Lynch, Baptista, Mother
LYNCH, BAPTISTA, MOTHER
Ursuline foundress; b. Cheraw, S.C., Nov. 2, 1823;d. Columbia, S.C., July 28, 1887. Ellen was the daughter of Conlaw and Eleanor (Neison) Lynch, and the sister of Patrick N. Lynch, Bishop (1858–82) of Charleston, S.C. She attended the Ursuline Academy in Charleston. When the community transferred to Ohio, she entered the novitiate in the Ursuline Convent of the Assumption, Banks Street, Cincinnati, in 1848. As Baptista Aloysius, she made her profession on Nov. 15, 1850. This community disbanded and she was transferred to St. Martin's Convent, Fayetteville, Ohio. When Bishop Lynch invited the Ursulines to South Carolina in 1858, she led a group of sisters to Columbia to take over the Immaculate Conception Academy and Convent. The daughters of important Catholic families in the South attended the academy during the Civil War, but it was destroyed when Columbia was burned by Gen. William T. Sherman's army. As refugees, the nuns and their pupils moved to a farm, called Valle Crucis, outside the city of Columbia. Subsistence was difficult, and in an effort to lessen the burden, Mother Baptista sent some of her nuns to open a school in Tuscaloosa, Ala., in 1866. This venture failed and in 1872 a parochial school was begun in Columbia. In 1887 a convent sufficient for the whole community was obtained in the city, and the Valle Crucis Convent was closed. Mother Baptista died ten days after bringing the nuns back to the city.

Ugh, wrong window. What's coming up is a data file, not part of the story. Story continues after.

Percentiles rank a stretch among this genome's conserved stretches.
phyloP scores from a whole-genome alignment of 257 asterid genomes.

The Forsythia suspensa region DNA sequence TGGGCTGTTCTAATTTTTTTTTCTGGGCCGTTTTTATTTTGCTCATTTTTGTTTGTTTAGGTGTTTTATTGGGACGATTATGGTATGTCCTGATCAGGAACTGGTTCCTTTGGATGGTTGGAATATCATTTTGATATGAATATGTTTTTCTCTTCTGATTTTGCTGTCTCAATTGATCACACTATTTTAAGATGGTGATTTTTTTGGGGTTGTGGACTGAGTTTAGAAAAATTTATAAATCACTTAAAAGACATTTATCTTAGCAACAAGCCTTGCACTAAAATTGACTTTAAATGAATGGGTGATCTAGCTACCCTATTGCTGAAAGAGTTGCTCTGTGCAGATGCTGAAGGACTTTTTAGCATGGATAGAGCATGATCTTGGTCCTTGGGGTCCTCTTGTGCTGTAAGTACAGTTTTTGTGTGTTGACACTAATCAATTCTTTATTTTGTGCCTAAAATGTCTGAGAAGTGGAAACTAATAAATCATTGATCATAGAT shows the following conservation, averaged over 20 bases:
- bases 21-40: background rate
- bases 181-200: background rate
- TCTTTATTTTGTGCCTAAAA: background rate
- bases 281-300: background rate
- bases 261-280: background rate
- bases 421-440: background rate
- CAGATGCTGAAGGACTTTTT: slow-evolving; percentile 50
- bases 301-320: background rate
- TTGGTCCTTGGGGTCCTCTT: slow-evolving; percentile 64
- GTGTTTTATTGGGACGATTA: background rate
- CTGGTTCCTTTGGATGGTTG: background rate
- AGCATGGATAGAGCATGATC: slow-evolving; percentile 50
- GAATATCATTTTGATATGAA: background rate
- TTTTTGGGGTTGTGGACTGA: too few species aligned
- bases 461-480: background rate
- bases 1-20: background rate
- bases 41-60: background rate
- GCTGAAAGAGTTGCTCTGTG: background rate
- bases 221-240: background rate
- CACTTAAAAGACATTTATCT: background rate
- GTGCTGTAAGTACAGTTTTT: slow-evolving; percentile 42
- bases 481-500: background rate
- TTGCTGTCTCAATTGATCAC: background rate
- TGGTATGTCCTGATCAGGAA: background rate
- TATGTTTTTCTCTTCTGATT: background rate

Bibliography: Archives, Diocese of Charleston.
[r. c. madden]
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